The following is an edited version of an article I found on this website.
In March and April butterflies lay their eggs on milkweed plants. The eggs hatch about 4 days later into baby caterpillars. A baby caterpillar feeds on the milkweed until it's full grown in about 2 weeks, then it attaches itself to a stem or a leaf and transform into a chrysalis.
From the outside, the 10 day-long chrysalis, or pupa, phase seems to be a time when nothing is happening, however within the chrysalis the body of the caterpillar is undergoing a remarkable transformation, called metamorphosis, to become the beautiful butterfly that will emerge.
The monarch butterfly will emerge from the pupa and spend the next 2 - 6 weeks of its life visiting flowers, finding a mate and laying her eggs before this first generation monarch butterfly dies.
The second generation of monarch butterflies is born in May and June, goes through exactly the same four stage life cycle, as does the third generation which is born in July and August and dies 2 - 6 weeks later.
The fourth generation of monarch butterflies is a little bit different than the first three generations. The fourth generation is born in September and October and goes through exactly the same process as the first, second and third generations except for the dying part. Instead, this fourth generation of monarch butterflies migrates to warmer climates like Mexico and California and will live for six to eight months until it is time to start the whole process over again.
Monarch butterflies are not able to survive the cold winters of most of the United States so they migrate south and west each autumn to escape the cold weather. The monarchs that over-winter in Pacific Grove and other sites along the California coast are from the population that lives west of the Rocky Mountains. These migrating Monarch butterflies use the very same trees each and every year, even though they aren't the same butterflies that were there the year before. Monarch butterflies are the only insect that migrates to a warmer climate, a migration of up to 2,500 miles.
The Monarch butterfly migrates for two reasons: They can not withstand freezing weather in the northern and central continental climates, and the larval food plants do not grow in their seasonal over-wintering sites, so that fourth generation must fly back north to places where the plants are plentiful. Visit Monarchwatch for information on tracking migrations with a color map.
The monarch overwintering sites are under threat because of people cutting down their favorite trees, but there are groups that collect money to save the important trees and educate people about monarch conservation. You can learn more about helping monarchs here.
Twelve years ago, a study found that genetically modified Bt corn was lethal to monarch butterflies; recent research shows that another type of GM (Genetically Modified) crop is even more damaging to the beloved insect.
(This following article would lead one to believe there is no impact on Monarch butterflies because it is targeting the corn borer larvae. But here's the problem: Pollen drift. Please also read the Cornell study that follows.)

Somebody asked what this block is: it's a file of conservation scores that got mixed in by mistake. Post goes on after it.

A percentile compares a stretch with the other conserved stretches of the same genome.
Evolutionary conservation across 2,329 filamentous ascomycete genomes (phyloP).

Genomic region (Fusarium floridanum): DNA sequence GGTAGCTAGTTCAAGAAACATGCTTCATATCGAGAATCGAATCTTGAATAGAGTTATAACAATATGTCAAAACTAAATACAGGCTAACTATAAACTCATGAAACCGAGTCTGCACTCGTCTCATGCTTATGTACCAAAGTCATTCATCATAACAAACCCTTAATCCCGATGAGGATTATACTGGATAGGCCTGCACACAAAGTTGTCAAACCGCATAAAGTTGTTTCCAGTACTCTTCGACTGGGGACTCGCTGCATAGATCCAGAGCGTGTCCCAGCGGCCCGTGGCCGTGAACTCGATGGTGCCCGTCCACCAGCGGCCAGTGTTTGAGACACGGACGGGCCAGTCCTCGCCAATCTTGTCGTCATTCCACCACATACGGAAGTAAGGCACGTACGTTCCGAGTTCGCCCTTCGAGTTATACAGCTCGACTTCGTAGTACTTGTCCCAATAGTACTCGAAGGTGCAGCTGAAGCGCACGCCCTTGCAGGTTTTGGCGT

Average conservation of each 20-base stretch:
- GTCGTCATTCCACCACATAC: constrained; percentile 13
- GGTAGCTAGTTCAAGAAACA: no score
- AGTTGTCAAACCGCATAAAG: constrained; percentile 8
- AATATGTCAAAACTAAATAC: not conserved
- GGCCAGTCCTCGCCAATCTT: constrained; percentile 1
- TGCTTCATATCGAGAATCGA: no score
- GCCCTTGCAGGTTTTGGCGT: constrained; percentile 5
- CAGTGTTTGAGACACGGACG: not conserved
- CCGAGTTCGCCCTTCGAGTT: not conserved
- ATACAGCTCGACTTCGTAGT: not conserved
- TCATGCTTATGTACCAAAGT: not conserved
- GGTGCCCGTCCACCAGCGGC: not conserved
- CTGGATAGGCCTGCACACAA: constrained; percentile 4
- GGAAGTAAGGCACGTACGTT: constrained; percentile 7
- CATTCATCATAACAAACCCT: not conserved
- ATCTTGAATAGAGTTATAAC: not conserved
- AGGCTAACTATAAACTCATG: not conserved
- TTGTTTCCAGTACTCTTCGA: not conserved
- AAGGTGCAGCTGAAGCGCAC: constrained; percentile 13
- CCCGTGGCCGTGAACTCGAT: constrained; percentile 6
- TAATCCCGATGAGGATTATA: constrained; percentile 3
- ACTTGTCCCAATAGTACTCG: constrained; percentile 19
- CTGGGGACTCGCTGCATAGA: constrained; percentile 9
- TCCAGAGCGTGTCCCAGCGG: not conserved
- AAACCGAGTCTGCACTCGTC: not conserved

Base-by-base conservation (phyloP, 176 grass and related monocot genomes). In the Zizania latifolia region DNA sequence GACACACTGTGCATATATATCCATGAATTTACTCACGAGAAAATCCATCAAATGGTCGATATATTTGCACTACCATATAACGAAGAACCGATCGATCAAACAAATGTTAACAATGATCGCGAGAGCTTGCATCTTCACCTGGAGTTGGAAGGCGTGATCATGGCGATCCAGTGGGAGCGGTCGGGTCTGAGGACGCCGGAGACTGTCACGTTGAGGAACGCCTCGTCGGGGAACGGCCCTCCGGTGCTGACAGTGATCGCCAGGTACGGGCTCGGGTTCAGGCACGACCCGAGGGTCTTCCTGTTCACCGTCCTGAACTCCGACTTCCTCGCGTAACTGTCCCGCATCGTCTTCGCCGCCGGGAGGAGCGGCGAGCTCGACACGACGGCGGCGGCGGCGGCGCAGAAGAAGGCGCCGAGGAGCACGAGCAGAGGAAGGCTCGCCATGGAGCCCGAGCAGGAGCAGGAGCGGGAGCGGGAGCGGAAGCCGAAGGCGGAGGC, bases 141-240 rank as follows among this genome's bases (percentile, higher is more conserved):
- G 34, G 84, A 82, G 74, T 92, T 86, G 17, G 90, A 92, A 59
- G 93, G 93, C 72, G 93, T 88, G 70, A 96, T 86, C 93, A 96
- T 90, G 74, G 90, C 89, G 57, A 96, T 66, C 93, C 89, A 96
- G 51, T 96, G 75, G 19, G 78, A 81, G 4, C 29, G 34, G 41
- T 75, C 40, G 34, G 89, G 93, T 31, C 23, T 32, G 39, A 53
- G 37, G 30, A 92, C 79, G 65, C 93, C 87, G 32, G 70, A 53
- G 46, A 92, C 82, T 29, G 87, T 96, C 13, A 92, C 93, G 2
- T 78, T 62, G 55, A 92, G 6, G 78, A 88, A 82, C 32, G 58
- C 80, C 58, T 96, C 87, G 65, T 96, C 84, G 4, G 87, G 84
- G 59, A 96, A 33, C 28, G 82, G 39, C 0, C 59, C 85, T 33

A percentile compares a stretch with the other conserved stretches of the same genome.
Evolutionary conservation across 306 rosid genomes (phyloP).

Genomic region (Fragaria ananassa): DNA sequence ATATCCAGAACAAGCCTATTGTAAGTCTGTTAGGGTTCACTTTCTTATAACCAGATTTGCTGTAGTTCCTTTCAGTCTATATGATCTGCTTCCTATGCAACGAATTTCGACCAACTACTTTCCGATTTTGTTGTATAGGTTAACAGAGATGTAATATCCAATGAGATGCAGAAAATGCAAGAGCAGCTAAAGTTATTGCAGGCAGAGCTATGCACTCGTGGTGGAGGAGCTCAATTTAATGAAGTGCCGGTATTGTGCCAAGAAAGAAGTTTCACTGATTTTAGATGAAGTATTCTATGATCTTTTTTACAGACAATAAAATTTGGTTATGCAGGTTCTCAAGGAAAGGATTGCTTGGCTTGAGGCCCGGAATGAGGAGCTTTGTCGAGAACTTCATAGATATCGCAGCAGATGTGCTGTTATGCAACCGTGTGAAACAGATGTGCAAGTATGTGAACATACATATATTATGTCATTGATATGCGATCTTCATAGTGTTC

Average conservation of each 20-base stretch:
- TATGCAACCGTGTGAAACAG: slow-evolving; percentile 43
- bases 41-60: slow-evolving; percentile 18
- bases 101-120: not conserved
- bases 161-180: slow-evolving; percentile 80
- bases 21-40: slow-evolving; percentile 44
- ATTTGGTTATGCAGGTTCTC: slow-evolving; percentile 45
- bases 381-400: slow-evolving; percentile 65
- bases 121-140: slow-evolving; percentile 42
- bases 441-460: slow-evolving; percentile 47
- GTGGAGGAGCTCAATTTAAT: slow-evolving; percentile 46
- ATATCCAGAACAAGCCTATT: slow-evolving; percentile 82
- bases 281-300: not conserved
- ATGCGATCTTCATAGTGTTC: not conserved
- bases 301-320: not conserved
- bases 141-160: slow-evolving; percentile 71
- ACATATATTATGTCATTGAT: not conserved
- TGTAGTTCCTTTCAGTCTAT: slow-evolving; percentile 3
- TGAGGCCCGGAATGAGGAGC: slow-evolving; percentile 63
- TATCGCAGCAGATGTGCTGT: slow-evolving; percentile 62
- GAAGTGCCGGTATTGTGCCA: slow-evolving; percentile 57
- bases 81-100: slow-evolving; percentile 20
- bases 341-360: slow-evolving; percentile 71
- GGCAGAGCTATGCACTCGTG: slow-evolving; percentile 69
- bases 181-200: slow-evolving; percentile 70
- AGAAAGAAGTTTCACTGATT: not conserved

Bt-CORN: WHAT IT IS AND HOW IT WORKS
Bt Delta EndotoxinThe Bt delta endotoxin was selected because it is highly effective at controlling Lepidoptera larvae, caterpillars. It is during the larval stage when most of the damage by European corn borer occurs. The protein is very selective, generally not harming insects in other orders (such as beetles, flies, bees and wasps). For this reason, GMOs that have the Bt gene are compatible with biological control programs because they harm insect predators and parasitoids much less than broad-spectrum insecticides. The Bt endotoxin is considered safe for humans, other mammals, fish, birds, and the environment because of its selectivity. Bt has been available as a commercial microbial insecticide since the 1960s and is sold under many trade names. These products have an excellent safety record and can be used on many crops until the day of harvest.
To kill a susceptible insect, a part of the plant that contains the Bt protein (not all parts of the plant necessarily contain the protein in equal concentrations) must be ingested. Within minutes, the protein binds to the gut wall and the insect stops feeding. Within hours, the gut wall breaks down and normal gut bacteria invade the body cavity. The insect dies of septicaemia as bacteria multiply in the blood. http://www.ca.uky.edu/entomology/entfacts/ef130.asp
Toxic pollen from widely planted, genetically modified corn can kill monarch butterflies, Cornell study shows
The key statement: "Unlike many pesticides, the Bt-corn has been shown to have no effect on many "nontarget" organisms -- pollinators such as honeybees or beneficial predators of pests like ladybugs. But the Bt-modified corn produces pollen containing crystalline endotoxin from the bacterium genes. When this corn pollen is dispersed by the wind, it lands on other plants, including milkweed, the exclusive food of monarch caterpillars and commonly found around cornfields."
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